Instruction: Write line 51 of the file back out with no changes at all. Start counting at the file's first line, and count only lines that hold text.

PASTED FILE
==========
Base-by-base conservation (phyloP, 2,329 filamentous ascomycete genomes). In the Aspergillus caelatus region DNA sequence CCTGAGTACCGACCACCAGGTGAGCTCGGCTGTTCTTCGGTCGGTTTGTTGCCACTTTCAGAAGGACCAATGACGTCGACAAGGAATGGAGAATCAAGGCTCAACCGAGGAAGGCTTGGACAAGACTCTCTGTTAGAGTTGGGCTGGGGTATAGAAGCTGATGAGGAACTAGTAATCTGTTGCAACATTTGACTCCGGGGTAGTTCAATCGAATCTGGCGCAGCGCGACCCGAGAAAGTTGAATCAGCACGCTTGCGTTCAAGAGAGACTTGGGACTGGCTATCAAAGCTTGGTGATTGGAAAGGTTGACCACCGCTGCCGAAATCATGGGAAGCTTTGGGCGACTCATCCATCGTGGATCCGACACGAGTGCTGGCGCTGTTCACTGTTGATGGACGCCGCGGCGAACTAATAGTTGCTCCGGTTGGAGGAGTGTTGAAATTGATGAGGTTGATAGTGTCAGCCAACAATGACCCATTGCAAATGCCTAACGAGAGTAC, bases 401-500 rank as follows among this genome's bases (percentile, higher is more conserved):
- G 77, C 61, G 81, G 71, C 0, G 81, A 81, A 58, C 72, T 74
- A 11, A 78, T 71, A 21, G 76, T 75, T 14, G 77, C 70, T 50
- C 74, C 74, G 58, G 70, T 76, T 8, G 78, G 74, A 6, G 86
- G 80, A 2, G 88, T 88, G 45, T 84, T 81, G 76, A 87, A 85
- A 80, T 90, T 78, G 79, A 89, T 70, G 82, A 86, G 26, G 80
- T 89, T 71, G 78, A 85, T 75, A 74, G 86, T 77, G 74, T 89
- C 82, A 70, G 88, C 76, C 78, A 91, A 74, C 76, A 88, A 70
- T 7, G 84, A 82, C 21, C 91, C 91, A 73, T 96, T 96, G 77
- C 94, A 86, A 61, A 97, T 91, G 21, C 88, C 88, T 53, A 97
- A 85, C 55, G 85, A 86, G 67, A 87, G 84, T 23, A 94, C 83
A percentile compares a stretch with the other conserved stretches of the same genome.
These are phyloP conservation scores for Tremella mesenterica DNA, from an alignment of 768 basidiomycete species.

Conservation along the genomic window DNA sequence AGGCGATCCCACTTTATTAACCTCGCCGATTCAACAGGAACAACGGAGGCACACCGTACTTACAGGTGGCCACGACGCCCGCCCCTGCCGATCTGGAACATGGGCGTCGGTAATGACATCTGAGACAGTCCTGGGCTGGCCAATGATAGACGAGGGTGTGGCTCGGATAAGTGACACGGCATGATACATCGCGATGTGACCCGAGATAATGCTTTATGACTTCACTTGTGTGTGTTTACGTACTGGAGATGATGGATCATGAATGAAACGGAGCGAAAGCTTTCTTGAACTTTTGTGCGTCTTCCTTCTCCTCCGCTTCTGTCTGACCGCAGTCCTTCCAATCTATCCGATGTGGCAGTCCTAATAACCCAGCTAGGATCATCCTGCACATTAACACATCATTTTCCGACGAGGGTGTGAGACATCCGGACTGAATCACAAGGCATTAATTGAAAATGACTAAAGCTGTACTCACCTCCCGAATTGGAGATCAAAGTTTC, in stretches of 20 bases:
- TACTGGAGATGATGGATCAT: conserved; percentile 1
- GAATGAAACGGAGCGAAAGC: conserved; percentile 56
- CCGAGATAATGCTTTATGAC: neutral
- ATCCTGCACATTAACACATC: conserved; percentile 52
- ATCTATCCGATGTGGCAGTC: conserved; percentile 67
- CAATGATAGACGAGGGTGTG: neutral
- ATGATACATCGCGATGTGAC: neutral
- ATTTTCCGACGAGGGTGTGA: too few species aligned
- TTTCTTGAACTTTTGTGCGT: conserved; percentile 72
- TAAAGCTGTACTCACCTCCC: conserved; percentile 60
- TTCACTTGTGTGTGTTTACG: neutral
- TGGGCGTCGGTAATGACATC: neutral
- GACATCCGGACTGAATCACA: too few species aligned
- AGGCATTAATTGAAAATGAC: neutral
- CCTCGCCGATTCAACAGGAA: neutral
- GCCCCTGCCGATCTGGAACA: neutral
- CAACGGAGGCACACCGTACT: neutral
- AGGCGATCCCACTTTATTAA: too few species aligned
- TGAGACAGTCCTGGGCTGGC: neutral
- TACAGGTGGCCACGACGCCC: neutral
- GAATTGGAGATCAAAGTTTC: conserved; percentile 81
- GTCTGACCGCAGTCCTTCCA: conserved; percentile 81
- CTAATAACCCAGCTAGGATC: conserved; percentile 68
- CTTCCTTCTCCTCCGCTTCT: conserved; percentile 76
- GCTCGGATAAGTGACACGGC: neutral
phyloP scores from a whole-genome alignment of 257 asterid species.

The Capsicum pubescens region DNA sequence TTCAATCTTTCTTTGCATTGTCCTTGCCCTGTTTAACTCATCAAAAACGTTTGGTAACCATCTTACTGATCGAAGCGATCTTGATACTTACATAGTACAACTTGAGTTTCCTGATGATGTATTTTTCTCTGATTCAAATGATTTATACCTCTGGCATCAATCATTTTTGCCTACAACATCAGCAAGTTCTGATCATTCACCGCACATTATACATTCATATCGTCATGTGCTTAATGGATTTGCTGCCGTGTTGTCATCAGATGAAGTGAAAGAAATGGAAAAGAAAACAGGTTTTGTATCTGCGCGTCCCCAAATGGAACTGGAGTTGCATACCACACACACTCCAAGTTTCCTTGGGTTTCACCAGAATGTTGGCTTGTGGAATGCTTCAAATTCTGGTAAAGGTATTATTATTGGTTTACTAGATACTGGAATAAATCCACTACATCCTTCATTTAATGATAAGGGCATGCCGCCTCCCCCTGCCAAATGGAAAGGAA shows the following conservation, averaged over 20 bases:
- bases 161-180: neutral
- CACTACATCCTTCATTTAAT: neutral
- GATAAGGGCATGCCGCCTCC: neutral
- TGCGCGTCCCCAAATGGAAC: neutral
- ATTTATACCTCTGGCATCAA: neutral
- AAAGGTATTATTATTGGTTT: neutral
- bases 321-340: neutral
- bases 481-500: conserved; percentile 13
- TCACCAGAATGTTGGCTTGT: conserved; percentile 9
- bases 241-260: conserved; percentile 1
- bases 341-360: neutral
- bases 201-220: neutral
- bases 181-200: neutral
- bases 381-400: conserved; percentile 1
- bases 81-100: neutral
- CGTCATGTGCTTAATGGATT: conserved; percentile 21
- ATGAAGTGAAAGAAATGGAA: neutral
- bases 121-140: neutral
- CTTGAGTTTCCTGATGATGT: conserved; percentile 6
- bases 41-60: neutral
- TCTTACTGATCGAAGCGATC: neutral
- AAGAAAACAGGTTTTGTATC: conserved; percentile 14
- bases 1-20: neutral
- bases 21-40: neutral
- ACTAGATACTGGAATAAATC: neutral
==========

- bases 241-260: conserved; percentile 1